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Other Philippine Super Typhoons

November 11, 2013
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By Paul Homewood

 

From the Typhoon2000.com website in the Philippines, a bit of history on two of the worst super typhoons that ravaged the country in the past.

 

Super Typhoon “REMING” (Durian)
November 26-December 1, 2006
Gusts up to 320 kph
734 deaths (unofficial estimate up to 1,200)
PhP 5.086B damage

Core (Eye & Eyewall) Track: Southmost tip of Virac Point, Catanduanes; Tabaco and Tiwi in Albay; Mt. Iriga, Iriga City, Baao, Bula and Pasacao in Camarines Sur; (Bondoc Peninsula) Pugos Pt., San Narciso and Mulanay, Quezon; Sta. Cruz and Boac, Marinduque; Calapan City, Baco and San Teodoro, Oriental Mindoro; Binarera Point between Paluan and Mamburao, Occidental Mindoro.

This usual looking typhoon forming in the Pacific slowly during the 28th of November would become the country’s worst typhoon since records have been written.

Two days since its birth in the Philippine Sea near the south of the Marianas REMING intensified into a typhoon of minimal strength. But in less than 24 hours it strengthened to an even large, solid rotating mass of pure fury.

By the early hours of November 29 this angry typhoon reached deadly gusts of 240 – 260 kph as it roared towards Northern Samar and Catanduanes. REMING, fueled by the warm Philippine Sea along the Bicol Region, increased to winds of unimaginable strength and spraying heavy rain as far as Northern Visayas up to the rest of Luzon. In just a few hours the powerful howler neared Catanduanes inflicting damage on coastal towns of Northern Samar and Sorsogon due to raging sea waves. Not long, by noontime REMING’s gusts went past 280 kph and ticking towards 300 kph!

REMING churned Lagonoy Gulf and headed for Camarines Sur but along its wake ferocious winds left almost nothing of Rapu-Rapu and Batan islands, stripped-off the forests of Catanduanes, destroying 80% of all its houses and buildings, and ramming ships and tankers aground. The anemometer at PAGASA’s weather station at Virac conked out after registering a 320 kph gust. It was the signature of the country’s most powerful typhoon in history.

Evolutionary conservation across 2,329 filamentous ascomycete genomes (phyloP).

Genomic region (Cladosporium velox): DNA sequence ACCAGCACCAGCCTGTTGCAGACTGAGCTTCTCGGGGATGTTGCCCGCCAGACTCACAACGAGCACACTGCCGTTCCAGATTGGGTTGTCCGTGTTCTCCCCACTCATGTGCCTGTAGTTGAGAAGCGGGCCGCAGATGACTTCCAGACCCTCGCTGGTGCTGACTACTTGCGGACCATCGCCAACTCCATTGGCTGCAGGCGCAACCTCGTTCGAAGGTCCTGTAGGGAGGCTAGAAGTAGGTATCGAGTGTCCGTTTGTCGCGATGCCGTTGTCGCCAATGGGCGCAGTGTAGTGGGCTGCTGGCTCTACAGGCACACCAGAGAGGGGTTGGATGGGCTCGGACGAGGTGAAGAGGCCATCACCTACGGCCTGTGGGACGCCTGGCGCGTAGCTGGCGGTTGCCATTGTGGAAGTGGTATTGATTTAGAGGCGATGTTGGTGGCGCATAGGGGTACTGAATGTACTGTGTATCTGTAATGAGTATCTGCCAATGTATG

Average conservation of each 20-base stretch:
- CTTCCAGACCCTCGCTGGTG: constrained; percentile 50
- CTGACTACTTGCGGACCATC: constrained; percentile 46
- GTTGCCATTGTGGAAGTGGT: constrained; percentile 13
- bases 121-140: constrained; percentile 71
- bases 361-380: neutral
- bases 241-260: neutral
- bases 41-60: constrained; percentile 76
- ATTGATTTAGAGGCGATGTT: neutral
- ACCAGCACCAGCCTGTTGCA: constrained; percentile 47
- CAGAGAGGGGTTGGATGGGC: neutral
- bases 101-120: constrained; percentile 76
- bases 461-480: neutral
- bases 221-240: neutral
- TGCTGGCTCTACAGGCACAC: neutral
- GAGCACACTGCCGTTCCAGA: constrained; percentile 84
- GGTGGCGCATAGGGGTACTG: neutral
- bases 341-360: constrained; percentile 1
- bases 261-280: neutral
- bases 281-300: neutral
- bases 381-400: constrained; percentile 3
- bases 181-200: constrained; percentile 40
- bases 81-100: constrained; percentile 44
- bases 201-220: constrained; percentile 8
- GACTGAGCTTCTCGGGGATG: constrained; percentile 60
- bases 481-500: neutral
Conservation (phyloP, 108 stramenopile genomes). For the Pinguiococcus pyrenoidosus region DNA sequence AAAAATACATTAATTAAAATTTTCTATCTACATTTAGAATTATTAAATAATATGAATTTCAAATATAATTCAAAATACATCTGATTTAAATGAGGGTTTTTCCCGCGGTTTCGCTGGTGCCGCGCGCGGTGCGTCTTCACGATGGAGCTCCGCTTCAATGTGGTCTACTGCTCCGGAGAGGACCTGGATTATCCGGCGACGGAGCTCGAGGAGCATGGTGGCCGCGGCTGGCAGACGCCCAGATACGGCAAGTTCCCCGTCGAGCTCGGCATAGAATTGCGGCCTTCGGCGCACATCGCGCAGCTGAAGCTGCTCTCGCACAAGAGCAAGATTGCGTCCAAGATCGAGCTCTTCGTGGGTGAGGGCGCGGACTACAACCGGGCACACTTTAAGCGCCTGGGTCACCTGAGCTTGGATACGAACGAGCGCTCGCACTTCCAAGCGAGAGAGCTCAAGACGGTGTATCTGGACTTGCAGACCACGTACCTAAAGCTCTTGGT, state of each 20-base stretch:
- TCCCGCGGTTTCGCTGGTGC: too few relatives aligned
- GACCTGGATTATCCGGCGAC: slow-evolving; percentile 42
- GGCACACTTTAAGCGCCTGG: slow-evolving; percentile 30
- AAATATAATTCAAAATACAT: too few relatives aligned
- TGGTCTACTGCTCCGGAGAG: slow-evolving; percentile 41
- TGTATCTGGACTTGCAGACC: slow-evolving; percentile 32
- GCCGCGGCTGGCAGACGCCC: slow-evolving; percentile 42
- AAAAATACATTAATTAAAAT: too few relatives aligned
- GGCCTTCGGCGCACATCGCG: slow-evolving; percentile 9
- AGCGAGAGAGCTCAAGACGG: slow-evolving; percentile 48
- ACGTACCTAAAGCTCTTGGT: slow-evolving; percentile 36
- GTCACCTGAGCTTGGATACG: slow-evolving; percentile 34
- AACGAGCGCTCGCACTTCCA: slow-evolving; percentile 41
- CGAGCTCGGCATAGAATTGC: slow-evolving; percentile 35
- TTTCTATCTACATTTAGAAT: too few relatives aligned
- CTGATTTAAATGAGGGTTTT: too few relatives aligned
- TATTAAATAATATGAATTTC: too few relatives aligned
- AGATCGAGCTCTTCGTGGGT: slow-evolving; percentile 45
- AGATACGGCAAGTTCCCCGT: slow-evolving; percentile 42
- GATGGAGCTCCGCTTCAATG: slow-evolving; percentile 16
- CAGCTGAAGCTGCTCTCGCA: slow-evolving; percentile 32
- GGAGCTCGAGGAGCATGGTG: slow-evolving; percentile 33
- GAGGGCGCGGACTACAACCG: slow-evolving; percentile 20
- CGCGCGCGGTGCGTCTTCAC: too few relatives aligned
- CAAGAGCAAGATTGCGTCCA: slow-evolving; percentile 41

Legazpi City and the rest of Albay which was under its intense Southern Eyewall, bore the brunt of the typhoon as large buildings lost their roofs while concrete and steel structures crumpled and bowed down everywhere. REMING came ashore the town of Tiwi in Albay. Everywhere, houses were literally blown off to pieces and then, the abrupt calm of the passing eye. But above Mayon Volcano, torrential rains continued and the saturated volcanic debris finally gave way. With the howling winds full of deadly debris, the raging lahars that thundered down the volcano’s slopes gave people no time, or choice to escape. Those who clambered above their roofs as mudflows raged on were killed or critically injured by the flying debris. It left most of Albay and southern Catanduanes helpless and dying.

Devastation spread across Camarines Sur as REMING quickly moved west. Naga City which was under the Northern Eyewall, was battered heavily by the winds with some low-lying areas under partial floodwaters. Large trucks were flipped and buildings never escaped damage. Crossing Ragay Gulf, the howler destroyed poverty-stricken fishing towns of Southern Quezon and then on to flatten more houses and vegetation at Marinduque. The weakening typhoon ravaged southern shores of Batangas and destroyed more of northern Mindoro after hitting Calapan City. REMING then exited towards the South China Sea by dawn of December 1.